The Subsequent Injuries Benefit Trust Fund (SIBTF) was created in 1945 to encourage employers to hire employees with pre-existing disabilities.  The SIBTF, which is administered by the DWC, pays a portion of the permanent disability benefits owed when the combined effect of a preexisting condition and a subsequent injury results in at least 70% permanent disability.

The SIBTF is driving nearly three-quarters of the increase in the DIR assessment for the current fiscal year.  The $201 million increase in the assessment for the SIBTF for the current fiscal year accounts for almost 75% of the overall increase in the DIR assessment.

According to WorkCompCentral, the DIR is working on a study of SIBTF claims, trends, and an analysis of decisions made in other jurisdictions to maintain second injury funds or eliminate them.  Over a dozen states, including New York and Florida, have closed programs similar to the SIBTF over the last 30 years.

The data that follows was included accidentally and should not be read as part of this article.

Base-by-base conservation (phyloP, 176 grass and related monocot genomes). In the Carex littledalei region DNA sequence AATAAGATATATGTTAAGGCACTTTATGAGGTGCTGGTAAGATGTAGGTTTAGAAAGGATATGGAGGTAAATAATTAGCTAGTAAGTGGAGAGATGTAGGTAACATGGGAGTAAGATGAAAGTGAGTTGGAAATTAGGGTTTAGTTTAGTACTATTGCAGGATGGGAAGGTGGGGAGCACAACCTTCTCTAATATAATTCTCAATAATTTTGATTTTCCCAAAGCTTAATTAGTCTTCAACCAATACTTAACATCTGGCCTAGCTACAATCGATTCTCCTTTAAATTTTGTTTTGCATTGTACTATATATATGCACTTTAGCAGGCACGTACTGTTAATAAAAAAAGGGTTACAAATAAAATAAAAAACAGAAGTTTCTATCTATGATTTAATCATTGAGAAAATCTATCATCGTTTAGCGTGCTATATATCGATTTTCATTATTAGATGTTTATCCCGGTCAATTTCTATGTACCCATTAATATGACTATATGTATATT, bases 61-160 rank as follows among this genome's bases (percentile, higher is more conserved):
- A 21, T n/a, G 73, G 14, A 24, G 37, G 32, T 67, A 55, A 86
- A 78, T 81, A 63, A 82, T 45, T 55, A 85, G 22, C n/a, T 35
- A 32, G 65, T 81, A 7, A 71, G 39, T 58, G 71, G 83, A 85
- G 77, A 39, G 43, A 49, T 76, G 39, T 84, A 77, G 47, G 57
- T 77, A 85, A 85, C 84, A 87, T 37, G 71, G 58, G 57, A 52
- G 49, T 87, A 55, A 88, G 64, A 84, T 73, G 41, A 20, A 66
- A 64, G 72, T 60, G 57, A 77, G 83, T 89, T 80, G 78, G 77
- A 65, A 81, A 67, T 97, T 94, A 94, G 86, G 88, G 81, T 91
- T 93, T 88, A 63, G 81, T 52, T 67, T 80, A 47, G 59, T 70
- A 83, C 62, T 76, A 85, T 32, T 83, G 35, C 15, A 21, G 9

The $372.1 million assessment represents the amount the amount the DIR believes it will require to cover the cost of the SIBTF program from the second half of 2021 through the first half of 2022.  Of this amount, $328.3 million will be collected from employers after accounting for fund balances and overpayment credits.


The California Workers’ Compensation Institute (CWCI) reported that the summer surge of COVID-19 claims appears to have run its course, as the number of COVID-19 claims reported to the DWC in October have reduced dramatically.  The projected claim count for October fell to just 3,621 cases, which is 56% less than the 8,197 claims projected in the summer peak month of August.